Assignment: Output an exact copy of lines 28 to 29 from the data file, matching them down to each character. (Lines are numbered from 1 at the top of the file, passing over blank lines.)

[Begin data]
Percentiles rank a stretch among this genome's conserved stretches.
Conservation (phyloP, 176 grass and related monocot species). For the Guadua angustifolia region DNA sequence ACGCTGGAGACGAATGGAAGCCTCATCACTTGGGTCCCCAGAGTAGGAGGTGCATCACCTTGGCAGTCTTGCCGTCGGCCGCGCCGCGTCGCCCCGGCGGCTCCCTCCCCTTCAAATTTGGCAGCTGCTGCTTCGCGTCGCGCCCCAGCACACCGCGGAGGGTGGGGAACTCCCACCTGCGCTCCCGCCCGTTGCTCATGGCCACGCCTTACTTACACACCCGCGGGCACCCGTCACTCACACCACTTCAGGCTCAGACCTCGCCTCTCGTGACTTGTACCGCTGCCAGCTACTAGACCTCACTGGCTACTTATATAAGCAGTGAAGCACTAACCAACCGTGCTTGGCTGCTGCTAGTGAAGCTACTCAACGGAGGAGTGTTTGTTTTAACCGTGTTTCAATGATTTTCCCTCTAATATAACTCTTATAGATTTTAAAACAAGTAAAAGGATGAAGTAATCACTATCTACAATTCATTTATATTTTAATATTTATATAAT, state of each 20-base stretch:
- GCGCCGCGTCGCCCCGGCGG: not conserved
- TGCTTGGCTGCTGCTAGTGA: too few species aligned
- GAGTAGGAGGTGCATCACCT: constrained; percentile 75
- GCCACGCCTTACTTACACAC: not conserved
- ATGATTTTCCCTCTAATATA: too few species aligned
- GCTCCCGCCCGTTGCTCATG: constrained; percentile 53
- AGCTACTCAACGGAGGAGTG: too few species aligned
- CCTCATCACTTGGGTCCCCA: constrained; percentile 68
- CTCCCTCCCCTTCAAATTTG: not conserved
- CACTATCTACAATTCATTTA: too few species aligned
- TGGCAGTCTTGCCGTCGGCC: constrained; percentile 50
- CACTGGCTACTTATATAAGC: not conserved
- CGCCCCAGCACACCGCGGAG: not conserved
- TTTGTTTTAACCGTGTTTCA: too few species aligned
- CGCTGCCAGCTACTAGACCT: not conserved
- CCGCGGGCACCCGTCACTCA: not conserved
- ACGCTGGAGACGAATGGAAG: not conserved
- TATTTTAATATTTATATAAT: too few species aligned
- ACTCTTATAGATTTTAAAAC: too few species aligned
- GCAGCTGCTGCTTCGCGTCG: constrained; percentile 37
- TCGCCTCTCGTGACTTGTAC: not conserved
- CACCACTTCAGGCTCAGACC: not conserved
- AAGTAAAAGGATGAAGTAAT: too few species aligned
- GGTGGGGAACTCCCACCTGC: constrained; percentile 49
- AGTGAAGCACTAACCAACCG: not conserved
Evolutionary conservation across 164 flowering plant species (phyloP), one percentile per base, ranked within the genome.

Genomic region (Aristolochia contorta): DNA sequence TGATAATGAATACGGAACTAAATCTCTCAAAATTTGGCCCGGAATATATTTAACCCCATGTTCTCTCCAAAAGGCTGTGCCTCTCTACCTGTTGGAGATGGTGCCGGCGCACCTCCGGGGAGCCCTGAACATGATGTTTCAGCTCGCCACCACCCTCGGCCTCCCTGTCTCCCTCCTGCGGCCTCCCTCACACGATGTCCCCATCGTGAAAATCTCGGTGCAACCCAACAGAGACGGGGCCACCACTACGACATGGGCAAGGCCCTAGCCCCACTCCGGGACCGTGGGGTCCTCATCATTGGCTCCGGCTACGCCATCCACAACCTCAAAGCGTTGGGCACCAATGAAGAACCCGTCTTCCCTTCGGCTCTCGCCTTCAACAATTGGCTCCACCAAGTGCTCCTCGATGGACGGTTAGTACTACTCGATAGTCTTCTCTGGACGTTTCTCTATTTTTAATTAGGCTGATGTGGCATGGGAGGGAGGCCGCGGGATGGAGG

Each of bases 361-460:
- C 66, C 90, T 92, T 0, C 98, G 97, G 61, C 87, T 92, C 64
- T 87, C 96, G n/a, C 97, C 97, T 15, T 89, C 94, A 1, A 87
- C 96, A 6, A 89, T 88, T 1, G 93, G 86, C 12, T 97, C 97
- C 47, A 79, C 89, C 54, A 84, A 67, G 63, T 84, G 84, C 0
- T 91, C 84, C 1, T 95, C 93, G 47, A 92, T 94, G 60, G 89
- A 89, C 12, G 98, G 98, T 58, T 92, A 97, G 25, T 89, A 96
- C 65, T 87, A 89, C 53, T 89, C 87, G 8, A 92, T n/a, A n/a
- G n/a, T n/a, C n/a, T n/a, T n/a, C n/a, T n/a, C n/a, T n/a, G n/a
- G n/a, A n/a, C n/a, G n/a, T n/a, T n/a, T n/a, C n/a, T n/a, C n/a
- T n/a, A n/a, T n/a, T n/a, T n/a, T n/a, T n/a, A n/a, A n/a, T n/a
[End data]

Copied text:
Evolutionary conservation across 164 flowering plant species (phyloP), one percentile per base, ranked within the genome.

Genomic region (Aristolochia contorta): DNA sequence TGATAATGAATACGGAACTAAATCTCTCAAAATTTGGCCCGGAATATATTTAACCCCATGTTCTCTCCAAAAGGCTGTGCCTCTCTACCTGTTGGAGATGGTGCCGGCGCACCTCCGGGGAGCCCTGAACATGATGTTTCAGCTCGCCACCACCCTCGGCCTCCCTGTCTCCCTCCTGCGGCCTCCCTCACACGATGTCCCCATCGTGAAAATCTCGGTGCAACCCAACAGAGACGGGGCCACCACTACGACATGGGCAAGGCCCTAGCCCCACTCCGGGACCGTGGGGTCCTCATCATTGGCTCCGGCTACGCCATCCACAACCTCAAAGCGTTGGGCACCAATGAAGAACCCGTCTTCCCTTCGGCTCTCGCCTTCAACAATTGGCTCCACCAAGTGCTCCTCGATGGACGGTTAGTACTACTCGATAGTCTTCTCTGGACGTTTCTCTATTTTTAATTAGGCTGATGTGGCATGGGAGGGAGGCCGCGGGATGGAGG